records: Billy Wright extends his record appearance tally, in his record 35th consecutive match.
After watching the B team beat Yugoslavia, they set up in Porthcawl.
2-3-5 Williams -
Hall, Byrne -
McGarry, Wright, Dickinson -
Matthews, Revie, Lofthouse, Wilshaw, Finney.
Averages: Age 30 years 363 days Appearances/Goals 27.4 6.7
oldest post war team so far
              Match Report by Mike Payne

It was 17 years to the day that Wales last tasted victory against the old enemy from England and when this game began there seemed to be no hint that that record would be improved.

Stan Matthews and Tom Finney quickly got into their stride, causing Sherwood and Stuart Williams several anxious moments. In one incident even Ford was seen to tackle Matthews deep in the Welsh half, such was the pressure. Gradually, though, the home defenders began to take control and, as the game progressed, less was seen of the two England wingers. Mel Charles began to dominate the midfield and, with his brother John Charles showing immense stature at the back, Wales looked more and more composed.

Ford almost scored when he headed just over and then the centre-forward was caught narrowly offside after Kinsey delayed his pass a fraction too long. The Welsh pressure was increasing all the time now and Kelsey was often the only man in his own half. Eventually the attacking paid off explosively with Wales scoring two goals within sixty seconds.

Thirty-eight minutes had gone when hesitancy in the England defence allowed Tapscott to run on to Kinsey's through pass before striking a rising shot high into Bert Williams' net.

The ecstatic crowd hardly had time to settle before the England goalkeeper was again picking the ball out of the net. This time Cliff Jones met a centre by Paul perfectly to head home a stunning goal. The noise from the crowd was deafening and at half-time they gave their team a wonderful ovation as they left the pitch. Even the dogs that performed for the crowd during the break seemed to have an extra spring in their step.

Six minutes after the restart that same crowd were stunned into silence as England pulled a goal back in the strangest of circumstances. A long, harmless-looking lob by Roger Byrne into the Welsh penalty area seemed to be of no danger to their defence, but inexplicably John Charles leapt and planted a superb header wide of his own startled 'keeper. The strange thing was that it looked so intentional.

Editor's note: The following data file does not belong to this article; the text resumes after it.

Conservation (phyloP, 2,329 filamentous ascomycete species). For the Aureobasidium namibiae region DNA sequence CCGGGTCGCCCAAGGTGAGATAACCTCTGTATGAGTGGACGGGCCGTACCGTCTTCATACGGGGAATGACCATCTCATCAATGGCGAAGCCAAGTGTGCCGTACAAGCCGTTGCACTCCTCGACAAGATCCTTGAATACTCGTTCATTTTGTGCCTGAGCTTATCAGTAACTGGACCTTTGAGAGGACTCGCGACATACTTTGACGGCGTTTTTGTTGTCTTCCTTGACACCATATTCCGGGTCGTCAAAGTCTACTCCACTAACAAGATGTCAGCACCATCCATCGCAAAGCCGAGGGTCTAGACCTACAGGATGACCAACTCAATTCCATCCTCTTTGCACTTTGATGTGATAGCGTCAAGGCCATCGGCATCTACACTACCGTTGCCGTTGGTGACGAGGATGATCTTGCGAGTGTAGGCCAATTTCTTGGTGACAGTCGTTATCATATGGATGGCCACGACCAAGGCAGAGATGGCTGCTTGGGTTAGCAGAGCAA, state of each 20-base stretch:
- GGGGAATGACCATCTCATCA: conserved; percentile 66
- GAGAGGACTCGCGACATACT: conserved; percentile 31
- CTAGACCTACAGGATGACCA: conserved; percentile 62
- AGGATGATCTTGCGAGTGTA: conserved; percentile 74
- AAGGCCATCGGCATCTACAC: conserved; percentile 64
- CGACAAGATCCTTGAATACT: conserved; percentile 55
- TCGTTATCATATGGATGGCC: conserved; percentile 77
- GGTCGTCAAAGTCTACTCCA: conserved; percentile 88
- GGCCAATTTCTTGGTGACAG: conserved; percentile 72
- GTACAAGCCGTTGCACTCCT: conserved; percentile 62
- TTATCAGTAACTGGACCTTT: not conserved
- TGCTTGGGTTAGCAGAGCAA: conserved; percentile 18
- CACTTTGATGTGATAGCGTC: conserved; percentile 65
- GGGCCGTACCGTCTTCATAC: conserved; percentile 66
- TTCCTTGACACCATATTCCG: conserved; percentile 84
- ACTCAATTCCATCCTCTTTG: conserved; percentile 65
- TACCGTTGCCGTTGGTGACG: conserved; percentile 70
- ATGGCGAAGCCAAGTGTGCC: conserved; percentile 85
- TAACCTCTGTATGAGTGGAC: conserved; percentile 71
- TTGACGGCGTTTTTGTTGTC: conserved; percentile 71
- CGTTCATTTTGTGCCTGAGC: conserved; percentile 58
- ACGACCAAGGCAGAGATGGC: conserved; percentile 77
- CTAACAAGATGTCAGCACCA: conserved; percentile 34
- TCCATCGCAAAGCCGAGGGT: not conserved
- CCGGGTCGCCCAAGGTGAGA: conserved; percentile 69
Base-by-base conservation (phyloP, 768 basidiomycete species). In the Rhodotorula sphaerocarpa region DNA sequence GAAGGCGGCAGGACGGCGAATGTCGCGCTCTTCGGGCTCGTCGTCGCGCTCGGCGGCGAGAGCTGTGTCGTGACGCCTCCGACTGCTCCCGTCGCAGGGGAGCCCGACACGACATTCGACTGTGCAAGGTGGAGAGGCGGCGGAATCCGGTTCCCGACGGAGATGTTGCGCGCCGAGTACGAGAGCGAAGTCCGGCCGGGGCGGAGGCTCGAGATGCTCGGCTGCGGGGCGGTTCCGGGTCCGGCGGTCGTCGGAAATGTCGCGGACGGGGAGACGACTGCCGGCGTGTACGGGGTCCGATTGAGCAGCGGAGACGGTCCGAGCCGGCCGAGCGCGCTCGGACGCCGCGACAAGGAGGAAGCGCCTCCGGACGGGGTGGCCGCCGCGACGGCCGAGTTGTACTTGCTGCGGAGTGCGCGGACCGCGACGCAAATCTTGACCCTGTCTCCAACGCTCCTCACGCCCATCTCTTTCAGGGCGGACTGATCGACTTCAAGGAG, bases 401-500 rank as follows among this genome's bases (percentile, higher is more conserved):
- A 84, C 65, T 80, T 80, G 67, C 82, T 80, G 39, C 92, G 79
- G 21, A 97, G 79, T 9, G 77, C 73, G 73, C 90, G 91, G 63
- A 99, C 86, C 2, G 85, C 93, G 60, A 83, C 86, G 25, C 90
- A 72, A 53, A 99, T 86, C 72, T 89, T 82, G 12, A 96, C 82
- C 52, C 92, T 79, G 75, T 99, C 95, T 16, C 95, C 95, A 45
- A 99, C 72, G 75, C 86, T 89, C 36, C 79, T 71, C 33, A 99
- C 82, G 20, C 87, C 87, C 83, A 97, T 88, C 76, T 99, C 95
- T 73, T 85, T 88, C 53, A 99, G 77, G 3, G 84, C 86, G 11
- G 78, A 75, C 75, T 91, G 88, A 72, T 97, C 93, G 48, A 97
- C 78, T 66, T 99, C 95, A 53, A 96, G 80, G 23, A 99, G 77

Luckily, from Charles' viewpoint, the goal did not matter in the final analysis. England had most of the play during this half but lacked the necessary thrust up front. Wales were hampered by an injury to Paul but only once did England nearly score. That came when Don Revie brilliantly back-heeled on the volley a centre by Finney, only for the ball to rebound off the crossbar. The last quarter of an hour was untidy and full of niggling incidents, but in the end Wales just about deserved their famous victory.

              Match Report by Norman Giller

Wales conquered England for the first time since 1938 thanks to a headed winning goal from young Swansea winger Cliff Jones, whose Uncle Bryn had scored  one of the four goals that beat England seventeen years earlier. England's high-powered attack floundered against a Welsh defence in which the Charles brothers, John and Mel, played side by side. The game was virtually settled in a two minutes spell just before half-time. Derek Tapscott took advantage of hesitancy in the England defence to shoot Wales into the lead, and then Cliff Jones made it 2-0 with a stunning header from a Roy Paul cross. The only time England got the ball into the net was when John Charles, trying to clear his lines in the fifty-first minute, turned the ball past brilliant Arsenal goalkeeper Jack Kelsey for a spectacular own goal.

              Match Report  as appears in the F.A. Yearbook 1956-57 pages 28-29

Played at Cardiff on October 22nd before 55,000 spectators, Wales were the winners after a hard fight. It was a grand, even game for the first half-hour, with the Welsh team playing with  great fire and vigour. Then in the 38th minute Tapscott and Jones scored twice for Wales, the second after a fine run and accurate long pass by Paul. Soon after half-time John Charles headed a long centre from Byrne into hos own net, the only mistake he made in a great display; but England's forwards, despite continuous pressure, were not quite good enough to force an equaliser.
This England team was largely based on the team that beat Denmark.


              In Other News....
It was on 22 October 1955 that the bodies of 21-year-old Oxford University student, John Downey, and his twenty-year-old fiancée, Joan Williams, who was a typist, were found in the Leeds and Liverpool Canal at Litherland, five miles from Liverpool. They had both drowned after going for a walk, eight days earlier, prior to Downey leaving for a three-month languages course in Paris. The coroner recorded an open verdict, three days later, and it remains a mystery as to how they both ended up in the water. Aberdeen beat St Mirren, 2-1 at Hampden Park, Glasgow to win the Scottish League Cup for the first time.
              Source Notes
Original newspaper reports
The Complete Book of the British Charts
Wales' Complete Who's Who since 1946
  Rothman's Yearbooks
Mike Payne's England: The Complete Post-War Record
Norman Giller, Football Author
British Pathé